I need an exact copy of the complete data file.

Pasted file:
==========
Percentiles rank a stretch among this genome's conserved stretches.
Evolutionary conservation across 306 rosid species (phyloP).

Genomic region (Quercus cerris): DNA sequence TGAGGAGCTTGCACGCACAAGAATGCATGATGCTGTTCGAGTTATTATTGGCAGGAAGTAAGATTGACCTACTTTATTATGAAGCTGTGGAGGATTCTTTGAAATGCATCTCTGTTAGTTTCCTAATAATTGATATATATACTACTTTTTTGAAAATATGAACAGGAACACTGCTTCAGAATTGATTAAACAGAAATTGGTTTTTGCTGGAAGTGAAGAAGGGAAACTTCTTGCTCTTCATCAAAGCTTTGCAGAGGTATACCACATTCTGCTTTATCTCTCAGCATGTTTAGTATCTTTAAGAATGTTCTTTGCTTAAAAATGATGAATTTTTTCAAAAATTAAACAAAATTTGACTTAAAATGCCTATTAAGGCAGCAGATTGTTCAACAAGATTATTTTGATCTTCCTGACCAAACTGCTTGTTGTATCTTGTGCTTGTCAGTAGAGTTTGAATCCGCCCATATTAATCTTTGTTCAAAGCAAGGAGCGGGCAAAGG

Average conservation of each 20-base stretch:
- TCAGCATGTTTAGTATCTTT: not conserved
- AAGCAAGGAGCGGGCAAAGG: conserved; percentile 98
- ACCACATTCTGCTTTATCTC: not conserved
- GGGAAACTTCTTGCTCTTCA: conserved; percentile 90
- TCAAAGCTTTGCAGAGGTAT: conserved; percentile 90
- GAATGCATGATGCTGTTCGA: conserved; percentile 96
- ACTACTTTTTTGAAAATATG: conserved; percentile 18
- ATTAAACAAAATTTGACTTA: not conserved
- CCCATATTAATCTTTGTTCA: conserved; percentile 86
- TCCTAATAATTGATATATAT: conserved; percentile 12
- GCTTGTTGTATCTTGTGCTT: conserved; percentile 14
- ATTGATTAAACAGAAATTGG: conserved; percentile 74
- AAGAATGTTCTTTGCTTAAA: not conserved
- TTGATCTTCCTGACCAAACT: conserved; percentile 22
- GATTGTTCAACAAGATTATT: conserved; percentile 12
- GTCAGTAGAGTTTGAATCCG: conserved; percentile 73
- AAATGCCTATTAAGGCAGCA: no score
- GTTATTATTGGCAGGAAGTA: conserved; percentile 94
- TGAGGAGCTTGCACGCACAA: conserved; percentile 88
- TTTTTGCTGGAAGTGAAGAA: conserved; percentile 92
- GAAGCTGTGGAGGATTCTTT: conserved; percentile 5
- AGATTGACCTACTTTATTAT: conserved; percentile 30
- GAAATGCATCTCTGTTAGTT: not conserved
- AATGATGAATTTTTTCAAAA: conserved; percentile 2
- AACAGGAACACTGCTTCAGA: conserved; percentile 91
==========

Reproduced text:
Percentiles rank a stretch among this genome's conserved stretches.
Evolutionary conservation across 306 rosid species (phyloP).

Genomic region (Quercus cerris): DNA sequence TGAGGAGCTTGCACGCACAAGAATGCATGATGCTGTTCGAGTTATTATTGGCAGGAAGTAAGATTGACCTACTTTATTATGAAGCTGTGGAGGATTCTTTGAAATGCATCTCTGTTAGTTTCCTAATAATTGATATATATACTACTTTTTTGAAAATATGAACAGGAACACTGCTTCAGAATTGATTAAACAGAAATTGGTTTTTGCTGGAAGTGAAGAAGGGAAACTTCTTGCTCTTCATCAAAGCTTTGCAGAGGTATACCACATTCTGCTTTATCTCTCAGCATGTTTAGTATCTTTAAGAATGTTCTTTGCTTAAAAATGATGAATTTTTTCAAAAATTAAACAAAATTTGACTTAAAATGCCTATTAAGGCAGCAGATTGTTCAACAAGATTATTTTGATCTTCCTGACCAAACTGCTTGTTGTATCTTGTGCTTGTCAGTAGAGTTTGAATCCGCCCATATTAATCTTTGTTCAAAGCAAGGAGCGGGCAAAGG

Average conservation of each 20-base stretch:
- TCAGCATGTTTAGTATCTTT: not conserved
- AAGCAAGGAGCGGGCAAAGG: conserved; percentile 98
- ACCACATTCTGCTTTATCTC: not conserved
- GGGAAACTTCTTGCTCTTCA: conserved; percentile 90
- TCAAAGCTTTGCAGAGGTAT: conserved; percentile 90
- GAATGCATGATGCTGTTCGA: conserved; percentile 96
- ACTACTTTTTTGAAAATATG: conserved; percentile 18
- ATTAAACAAAATTTGACTTA: not conserved
- CCCATATTAATCTTTGTTCA: conserved; percentile 86
- TCCTAATAATTGATATATAT: conserved; percentile 12
- GCTTGTTGTATCTTGTGCTT: conserved; percentile 14
- ATTGATTAAACAGAAATTGG: conserved; percentile 74
- AAGAATGTTCTTTGCTTAAA: not conserved
- TTGATCTTCCTGACCAAACT: conserved; percentile 22
- GATTGTTCAACAAGATTATT: conserved; percentile 12
- GTCAGTAGAGTTTGAATCCG: conserved; percentile 73
- AAATGCCTATTAAGGCAGCA: no score
- GTTATTATTGGCAGGAAGTA: conserved; percentile 94
- TGAGGAGCTTGCACGCACAA: conserved; percentile 88
- TTTTTGCTGGAAGTGAAGAA: conserved; percentile 92
- GAAGCTGTGGAGGATTCTTT: conserved; percentile 5
- AGATTGACCTACTTTATTAT: conserved; percentile 30
- GAAATGCATCTCTGTTAGTT: not conserved
- AATGATGAATTTTTTCAAAA: conserved; percentile 2
- AACAGGAACACTGCTTCAGA: conserved; percentile 91